One male commentator believes that such treatment of women is acceptable. "It is acceptable in our culture. As men, we do not see it as a way of denigrating the woman. Traditionally, this has been the method that we have used to approach women," he said, before saying that he would have no problem with a man doing this to his daughter or wife. However, there are two kinds of whistling: "there are those who whistle in an attempt to impress their friends, but there are also those who do it when they are by themselves to approach a woman." The man contends that it is then up to the woman to give the signal whether the man's behaviour is acceptable to her or not and he then decides whether he can approach or leave it be. However, this did not happen with MNA Larue over the weekend, who instead got lambasted for telling the men that she was not happy with their behaviour.

The commentator does not believe that we will be able to remove this behaviour in our people. At least, "not immediately," otherwise "if a law is passed right now, you'd probably see the majority of men seated at the courthouse tomorrow," he ended.

However, for some women, the issue of sexual harassment is pervasive and there is this mentality of a boy's club, where the men who act out in such ways are protected and the women have to suffer the consequences if they speak out about it. One sportswoman who was willing to speak about the issue to TODAY spoke of various instances where she and her female counterparts have been exposed to sexual harassment. It is either brushed under the rug or, as in one instance, you get insulted and sworn at.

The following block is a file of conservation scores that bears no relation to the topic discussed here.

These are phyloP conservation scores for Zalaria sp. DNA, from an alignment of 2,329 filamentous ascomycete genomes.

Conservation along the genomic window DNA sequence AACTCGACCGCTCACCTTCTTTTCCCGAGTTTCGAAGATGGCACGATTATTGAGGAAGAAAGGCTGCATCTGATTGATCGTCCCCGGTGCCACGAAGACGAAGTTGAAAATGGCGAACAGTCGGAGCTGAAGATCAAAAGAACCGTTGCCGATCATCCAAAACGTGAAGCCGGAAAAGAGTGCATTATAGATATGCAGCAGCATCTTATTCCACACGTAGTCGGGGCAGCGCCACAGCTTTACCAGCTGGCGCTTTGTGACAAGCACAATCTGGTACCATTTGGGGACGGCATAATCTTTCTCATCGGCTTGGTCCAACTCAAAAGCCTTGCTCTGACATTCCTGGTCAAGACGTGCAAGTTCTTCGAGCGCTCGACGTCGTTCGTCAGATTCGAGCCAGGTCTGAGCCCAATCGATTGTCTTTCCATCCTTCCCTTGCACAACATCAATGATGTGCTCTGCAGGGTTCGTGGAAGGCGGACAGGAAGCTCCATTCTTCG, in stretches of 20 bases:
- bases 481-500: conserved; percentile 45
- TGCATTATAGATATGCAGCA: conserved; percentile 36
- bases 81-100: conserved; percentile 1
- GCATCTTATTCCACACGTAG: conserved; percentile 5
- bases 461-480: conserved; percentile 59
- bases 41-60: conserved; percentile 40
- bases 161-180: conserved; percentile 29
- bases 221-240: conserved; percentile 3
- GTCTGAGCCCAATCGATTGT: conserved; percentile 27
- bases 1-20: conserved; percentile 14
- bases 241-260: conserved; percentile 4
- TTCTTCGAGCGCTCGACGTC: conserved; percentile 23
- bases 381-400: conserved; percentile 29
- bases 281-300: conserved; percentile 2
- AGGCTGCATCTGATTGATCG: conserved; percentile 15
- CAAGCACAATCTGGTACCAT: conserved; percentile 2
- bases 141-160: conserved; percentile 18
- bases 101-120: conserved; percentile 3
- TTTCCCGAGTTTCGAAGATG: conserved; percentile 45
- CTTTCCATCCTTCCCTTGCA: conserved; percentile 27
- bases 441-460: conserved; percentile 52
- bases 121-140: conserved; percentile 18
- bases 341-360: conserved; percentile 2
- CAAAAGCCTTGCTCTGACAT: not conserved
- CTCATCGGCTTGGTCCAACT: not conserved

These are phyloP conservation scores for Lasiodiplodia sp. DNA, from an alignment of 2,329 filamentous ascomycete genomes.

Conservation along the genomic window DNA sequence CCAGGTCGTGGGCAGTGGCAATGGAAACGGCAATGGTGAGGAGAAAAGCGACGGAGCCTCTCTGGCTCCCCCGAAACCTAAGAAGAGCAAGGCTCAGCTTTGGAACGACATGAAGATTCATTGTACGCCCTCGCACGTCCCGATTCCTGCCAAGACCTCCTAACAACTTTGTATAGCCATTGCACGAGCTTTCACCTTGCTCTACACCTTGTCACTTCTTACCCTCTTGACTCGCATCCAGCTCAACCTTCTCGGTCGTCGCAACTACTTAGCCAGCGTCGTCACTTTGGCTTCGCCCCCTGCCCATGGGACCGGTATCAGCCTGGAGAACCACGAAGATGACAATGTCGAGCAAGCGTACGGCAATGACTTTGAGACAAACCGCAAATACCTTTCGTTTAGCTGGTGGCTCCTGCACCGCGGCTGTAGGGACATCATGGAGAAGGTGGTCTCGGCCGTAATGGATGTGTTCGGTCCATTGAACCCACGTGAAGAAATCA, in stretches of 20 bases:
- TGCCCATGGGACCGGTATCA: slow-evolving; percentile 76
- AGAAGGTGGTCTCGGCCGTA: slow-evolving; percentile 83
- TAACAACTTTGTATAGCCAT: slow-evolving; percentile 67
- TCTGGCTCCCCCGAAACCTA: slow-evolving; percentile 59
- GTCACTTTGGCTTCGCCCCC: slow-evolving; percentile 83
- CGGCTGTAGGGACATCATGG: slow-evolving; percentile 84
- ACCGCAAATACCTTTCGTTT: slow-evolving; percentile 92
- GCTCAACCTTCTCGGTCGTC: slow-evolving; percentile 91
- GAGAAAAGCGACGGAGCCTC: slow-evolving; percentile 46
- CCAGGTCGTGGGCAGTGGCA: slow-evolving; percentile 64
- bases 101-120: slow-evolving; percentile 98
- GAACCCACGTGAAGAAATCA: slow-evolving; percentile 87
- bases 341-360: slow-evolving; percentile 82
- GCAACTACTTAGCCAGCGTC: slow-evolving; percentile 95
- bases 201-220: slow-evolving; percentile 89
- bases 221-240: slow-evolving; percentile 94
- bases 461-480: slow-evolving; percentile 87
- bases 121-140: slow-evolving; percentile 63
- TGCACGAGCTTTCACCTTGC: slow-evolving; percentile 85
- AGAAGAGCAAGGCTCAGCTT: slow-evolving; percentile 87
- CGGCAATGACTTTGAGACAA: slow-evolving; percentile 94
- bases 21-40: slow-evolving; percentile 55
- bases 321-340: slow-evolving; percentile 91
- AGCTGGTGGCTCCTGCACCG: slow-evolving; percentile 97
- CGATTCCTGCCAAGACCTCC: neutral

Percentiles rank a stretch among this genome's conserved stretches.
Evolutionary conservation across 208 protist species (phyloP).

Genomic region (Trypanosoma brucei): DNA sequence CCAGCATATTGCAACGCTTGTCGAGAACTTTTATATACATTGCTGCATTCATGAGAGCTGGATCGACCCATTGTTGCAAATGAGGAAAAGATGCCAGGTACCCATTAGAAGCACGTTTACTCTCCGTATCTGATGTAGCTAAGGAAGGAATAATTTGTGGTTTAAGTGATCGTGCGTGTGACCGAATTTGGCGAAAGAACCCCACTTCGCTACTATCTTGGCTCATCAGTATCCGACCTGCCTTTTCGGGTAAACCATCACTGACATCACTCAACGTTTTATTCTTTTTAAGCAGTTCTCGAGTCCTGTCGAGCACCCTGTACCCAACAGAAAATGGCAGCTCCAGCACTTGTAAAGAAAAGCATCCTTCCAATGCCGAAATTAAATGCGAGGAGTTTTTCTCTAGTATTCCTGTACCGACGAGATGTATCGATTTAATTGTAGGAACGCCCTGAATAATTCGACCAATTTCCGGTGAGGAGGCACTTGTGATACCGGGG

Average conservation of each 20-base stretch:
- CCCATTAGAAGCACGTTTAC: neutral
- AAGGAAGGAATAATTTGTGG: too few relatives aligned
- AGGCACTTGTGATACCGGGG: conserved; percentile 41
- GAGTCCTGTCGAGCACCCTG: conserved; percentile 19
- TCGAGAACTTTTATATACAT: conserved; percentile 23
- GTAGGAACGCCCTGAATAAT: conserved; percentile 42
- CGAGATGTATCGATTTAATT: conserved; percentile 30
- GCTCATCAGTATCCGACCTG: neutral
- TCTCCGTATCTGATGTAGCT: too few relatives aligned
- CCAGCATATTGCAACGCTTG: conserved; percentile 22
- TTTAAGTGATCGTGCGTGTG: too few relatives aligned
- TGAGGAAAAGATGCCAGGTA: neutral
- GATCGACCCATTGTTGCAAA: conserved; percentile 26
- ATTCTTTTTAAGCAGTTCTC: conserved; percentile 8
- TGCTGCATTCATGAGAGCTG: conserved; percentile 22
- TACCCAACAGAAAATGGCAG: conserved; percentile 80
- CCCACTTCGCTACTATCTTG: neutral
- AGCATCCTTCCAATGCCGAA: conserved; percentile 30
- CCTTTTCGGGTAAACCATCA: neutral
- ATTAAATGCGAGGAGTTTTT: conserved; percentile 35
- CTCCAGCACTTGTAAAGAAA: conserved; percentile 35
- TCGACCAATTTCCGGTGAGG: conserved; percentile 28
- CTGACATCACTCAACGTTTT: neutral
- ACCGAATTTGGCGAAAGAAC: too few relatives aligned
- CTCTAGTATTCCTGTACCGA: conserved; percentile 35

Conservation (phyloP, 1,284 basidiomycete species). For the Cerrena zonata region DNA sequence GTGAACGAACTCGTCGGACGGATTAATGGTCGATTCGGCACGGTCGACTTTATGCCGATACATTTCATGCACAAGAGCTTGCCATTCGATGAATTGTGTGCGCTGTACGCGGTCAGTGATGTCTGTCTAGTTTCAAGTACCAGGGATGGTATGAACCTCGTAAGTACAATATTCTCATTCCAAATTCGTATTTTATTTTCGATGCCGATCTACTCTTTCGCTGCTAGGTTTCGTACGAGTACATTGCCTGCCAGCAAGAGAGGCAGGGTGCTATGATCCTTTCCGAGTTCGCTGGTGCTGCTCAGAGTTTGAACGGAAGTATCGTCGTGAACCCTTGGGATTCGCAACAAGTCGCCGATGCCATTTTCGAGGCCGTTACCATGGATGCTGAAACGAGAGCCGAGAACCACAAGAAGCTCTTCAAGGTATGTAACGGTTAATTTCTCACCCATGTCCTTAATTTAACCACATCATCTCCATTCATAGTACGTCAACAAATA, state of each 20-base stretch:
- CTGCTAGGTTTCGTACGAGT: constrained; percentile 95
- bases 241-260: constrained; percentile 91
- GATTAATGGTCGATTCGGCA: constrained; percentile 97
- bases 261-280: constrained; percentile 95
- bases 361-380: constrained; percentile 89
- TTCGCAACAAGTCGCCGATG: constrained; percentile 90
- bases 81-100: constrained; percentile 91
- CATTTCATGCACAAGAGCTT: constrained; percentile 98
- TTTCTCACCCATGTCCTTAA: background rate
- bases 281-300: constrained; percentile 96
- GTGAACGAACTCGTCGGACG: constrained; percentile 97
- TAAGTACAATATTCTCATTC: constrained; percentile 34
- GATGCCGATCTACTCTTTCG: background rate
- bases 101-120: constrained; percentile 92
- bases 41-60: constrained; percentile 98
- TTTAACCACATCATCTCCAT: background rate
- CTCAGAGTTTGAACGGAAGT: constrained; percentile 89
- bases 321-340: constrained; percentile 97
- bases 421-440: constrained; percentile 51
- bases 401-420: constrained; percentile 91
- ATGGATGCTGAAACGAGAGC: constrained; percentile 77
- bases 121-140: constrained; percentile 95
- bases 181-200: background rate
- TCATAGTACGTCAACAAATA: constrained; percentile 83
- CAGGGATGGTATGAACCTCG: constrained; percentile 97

"There is a lot of sexual harassment happening in sports in Seychelles and I am one of the victims," starts the sportswoman, before detailing how at a training camp abroad, her assistant coach entered her room that she shared with some other girls and "climbed on top" of her, and he would only get off when she started pushing him and shouting to alert the other girls. She was advised by one of her female counterparts to inform the head coach. According to her, "the head coach started shouting at me and swearing at me and telling me that I shouldn't have approached him to tell him these things. I took him as my father. Who else was I supposed to tell?" she asks.

She also speaks of cases where coaches have had sexual relations with their trainees, some under aged, which she says resulted in the coach then paying off the family "to take the case out of court!" exclaims the sportswoman, who describes herself as being disgusted with the pervasive mentality in Seychelles.

"A lot of sportswomen have stopped training because of sexual harassment," she says. "A lot of us women, we treat these men, our coaches as our fathers and uncles and so when they touch you, you don't think much of it, but it is when you are exposed to the outside world and you observe the relationship between coaches and their athletes and then you hear of coaches being taken to court for touching their female athletes that you start thinking that there is something wrong," she ends.

Source: Today in Seychelles

Monday, May 22, 2017

PARTI LEPEP MILKING IT ON PRASLIN


How much rental income is Parti Lepep earning from one of their 2646 square meter plots on Praslin? Sacos, Nouvobanq, Agency for Social Protection, Seychelles Postal service are some of the tenants occupying the building on Parti Lepep plot PR2392. PR2392 is part of the ali baba 40.



Where does the money go? Has the money been used in the past to illegally buy votes? Parti lepep is like a dangerous virus to this nation and like all viruses, they must be eradicated